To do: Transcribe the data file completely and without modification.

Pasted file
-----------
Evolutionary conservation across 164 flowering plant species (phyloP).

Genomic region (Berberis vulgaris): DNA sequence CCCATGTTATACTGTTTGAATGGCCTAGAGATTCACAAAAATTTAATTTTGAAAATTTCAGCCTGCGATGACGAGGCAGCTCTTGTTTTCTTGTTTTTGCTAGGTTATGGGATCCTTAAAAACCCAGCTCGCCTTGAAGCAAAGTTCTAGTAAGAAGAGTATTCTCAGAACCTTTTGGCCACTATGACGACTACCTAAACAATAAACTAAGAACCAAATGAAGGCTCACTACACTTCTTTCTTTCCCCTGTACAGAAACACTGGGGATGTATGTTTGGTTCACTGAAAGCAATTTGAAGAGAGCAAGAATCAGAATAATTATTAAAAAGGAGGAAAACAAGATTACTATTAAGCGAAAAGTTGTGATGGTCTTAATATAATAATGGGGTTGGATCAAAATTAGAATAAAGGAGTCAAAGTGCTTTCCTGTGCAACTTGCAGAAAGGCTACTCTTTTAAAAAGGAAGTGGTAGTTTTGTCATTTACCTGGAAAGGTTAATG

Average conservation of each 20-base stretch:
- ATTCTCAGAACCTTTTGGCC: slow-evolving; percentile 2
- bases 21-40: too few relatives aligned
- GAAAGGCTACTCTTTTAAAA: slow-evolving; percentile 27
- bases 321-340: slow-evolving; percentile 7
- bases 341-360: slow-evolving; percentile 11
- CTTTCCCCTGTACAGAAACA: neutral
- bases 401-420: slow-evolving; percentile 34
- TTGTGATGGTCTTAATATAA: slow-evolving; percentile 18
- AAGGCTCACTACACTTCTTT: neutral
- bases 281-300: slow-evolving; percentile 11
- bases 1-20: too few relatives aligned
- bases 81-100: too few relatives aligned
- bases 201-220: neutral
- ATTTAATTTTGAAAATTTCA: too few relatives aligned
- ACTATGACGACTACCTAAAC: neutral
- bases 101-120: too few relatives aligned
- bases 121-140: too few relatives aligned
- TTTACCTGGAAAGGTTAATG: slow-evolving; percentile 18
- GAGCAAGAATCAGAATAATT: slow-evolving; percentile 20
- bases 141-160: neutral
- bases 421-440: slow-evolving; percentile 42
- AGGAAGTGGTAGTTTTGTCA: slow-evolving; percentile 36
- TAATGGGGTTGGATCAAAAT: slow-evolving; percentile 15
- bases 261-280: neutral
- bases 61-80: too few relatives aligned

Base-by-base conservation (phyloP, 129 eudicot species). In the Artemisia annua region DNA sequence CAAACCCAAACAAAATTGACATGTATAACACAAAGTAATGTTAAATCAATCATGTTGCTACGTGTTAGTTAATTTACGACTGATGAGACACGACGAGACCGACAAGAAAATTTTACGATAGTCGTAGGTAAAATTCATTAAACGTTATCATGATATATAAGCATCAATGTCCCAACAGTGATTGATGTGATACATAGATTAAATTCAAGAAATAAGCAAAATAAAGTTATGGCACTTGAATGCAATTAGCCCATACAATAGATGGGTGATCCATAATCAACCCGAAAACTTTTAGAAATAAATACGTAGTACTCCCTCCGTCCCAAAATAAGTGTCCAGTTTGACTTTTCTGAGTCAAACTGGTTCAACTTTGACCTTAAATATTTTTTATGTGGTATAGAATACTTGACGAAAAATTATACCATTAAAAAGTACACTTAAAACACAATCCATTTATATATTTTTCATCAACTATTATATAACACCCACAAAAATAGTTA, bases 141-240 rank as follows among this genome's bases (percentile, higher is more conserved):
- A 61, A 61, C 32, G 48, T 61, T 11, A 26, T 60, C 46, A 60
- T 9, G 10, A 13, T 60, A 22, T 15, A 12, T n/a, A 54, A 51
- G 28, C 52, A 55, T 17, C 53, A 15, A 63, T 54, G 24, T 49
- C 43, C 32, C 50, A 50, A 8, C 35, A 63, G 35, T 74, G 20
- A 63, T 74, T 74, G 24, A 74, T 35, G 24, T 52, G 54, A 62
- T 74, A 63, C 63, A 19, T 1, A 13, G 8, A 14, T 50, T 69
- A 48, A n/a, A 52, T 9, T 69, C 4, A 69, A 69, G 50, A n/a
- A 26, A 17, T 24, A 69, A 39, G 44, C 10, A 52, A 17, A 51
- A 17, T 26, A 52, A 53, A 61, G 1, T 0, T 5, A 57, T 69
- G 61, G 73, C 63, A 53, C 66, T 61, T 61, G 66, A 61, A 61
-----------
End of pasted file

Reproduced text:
Evolutionary conservation across 164 flowering plant species (phyloP).

Genomic region (Berberis vulgaris): DNA sequence CCCATGTTATACTGTTTGAATGGCCTAGAGATTCACAAAAATTTAATTTTGAAAATTTCAGCCTGCGATGACGAGGCAGCTCTTGTTTTCTTGTTTTTGCTAGGTTATGGGATCCTTAAAAACCCAGCTCGCCTTGAAGCAAAGTTCTAGTAAGAAGAGTATTCTCAGAACCTTTTGGCCACTATGACGACTACCTAAACAATAAACTAAGAACCAAATGAAGGCTCACTACACTTCTTTCTTTCCCCTGTACAGAAACACTGGGGATGTATGTTTGGTTCACTGAAAGCAATTTGAAGAGAGCAAGAATCAGAATAATTATTAAAAAGGAGGAAAACAAGATTACTATTAAGCGAAAAGTTGTGATGGTCTTAATATAATAATGGGGTTGGATCAAAATTAGAATAAAGGAGTCAAAGTGCTTTCCTGTGCAACTTGCAGAAAGGCTACTCTTTTAAAAAGGAAGTGGTAGTTTTGTCATTTACCTGGAAAGGTTAATG

Average conservation of each 20-base stretch:
- ATTCTCAGAACCTTTTGGCC: slow-evolving; percentile 2
- bases 21-40: too few relatives aligned
- GAAAGGCTACTCTTTTAAAA: slow-evolving; percentile 27
- bases 321-340: slow-evolving; percentile 7
- bases 341-360: slow-evolving; percentile 11
- CTTTCCCCTGTACAGAAACA: neutral
- bases 401-420: slow-evolving; percentile 34
- TTGTGATGGTCTTAATATAA: slow-evolving; percentile 18
- AAGGCTCACTACACTTCTTT: neutral
- bases 281-300: slow-evolving; percentile 11
- bases 1-20: too few relatives aligned
- bases 81-100: too few relatives aligned
- bases 201-220: neutral
- ATTTAATTTTGAAAATTTCA: too few relatives aligned
- ACTATGACGACTACCTAAAC: neutral
- bases 101-120: too few relatives aligned
- bases 121-140: too few relatives aligned
- TTTACCTGGAAAGGTTAATG: slow-evolving; percentile 18
- GAGCAAGAATCAGAATAATT: slow-evolving; percentile 20
- bases 141-160: neutral
- bases 421-440: slow-evolving; percentile 42
- AGGAAGTGGTAGTTTTGTCA: slow-evolving; percentile 36
- TAATGGGGTTGGATCAAAAT: slow-evolving; percentile 15
- bases 261-280: neutral
- bases 61-80: too few relatives aligned

Base-by-base conservation (phyloP, 129 eudicot species). In the Artemisia annua region DNA sequence CAAACCCAAACAAAATTGACATGTATAACACAAAGTAATGTTAAATCAATCATGTTGCTACGTGTTAGTTAATTTACGACTGATGAGACACGACGAGACCGACAAGAAAATTTTACGATAGTCGTAGGTAAAATTCATTAAACGTTATCATGATATATAAGCATCAATGTCCCAACAGTGATTGATGTGATACATAGATTAAATTCAAGAAATAAGCAAAATAAAGTTATGGCACTTGAATGCAATTAGCCCATACAATAGATGGGTGATCCATAATCAACCCGAAAACTTTTAGAAATAAATACGTAGTACTCCCTCCGTCCCAAAATAAGTGTCCAGTTTGACTTTTCTGAGTCAAACTGGTTCAACTTTGACCTTAAATATTTTTTATGTGGTATAGAATACTTGACGAAAAATTATACCATTAAAAAGTACACTTAAAACACAATCCATTTATATATTTTTCATCAACTATTATATAACACCCACAAAAATAGTTA, bases 141-240 rank as follows among this genome's bases (percentile, higher is more conserved):
- A 61, A 61, C 32, G 48, T 61, T 11, A 26, T 60, C 46, A 60
- T 9, G 10, A 13, T 60, A 22, T 15, A 12, T n/a, A 54, A 51
- G 28, C 52, A 55, T 17, C 53, A 15, A 63, T 54, G 24, T 49
- C 43, C 32, C 50, A 50, A 8, C 35, A 63, G 35, T 74, G 20
- A 63, T 74, T 74, G 24, A 74, T 35, G 24, T 52, G 54, A 62
- T 74, A 63, C 63, A 19, T 1, A 13, G 8, A 14, T 50, T 69
- A 48, A n/a, A 52, T 9, T 69, C 4, A 69, A 69, G 50, A n/a
- A 26, A 17, T 24, A 69, A 39, G 44, C 10, A 52, A 17, A 51
- A 17, T 26, A 52, A 53, A 61, G 1, T 0, T 5, A 57, T 69
- G 61, G 73, C 63, A 53, C 66, T 61, T 61, G 66, A 61, A 61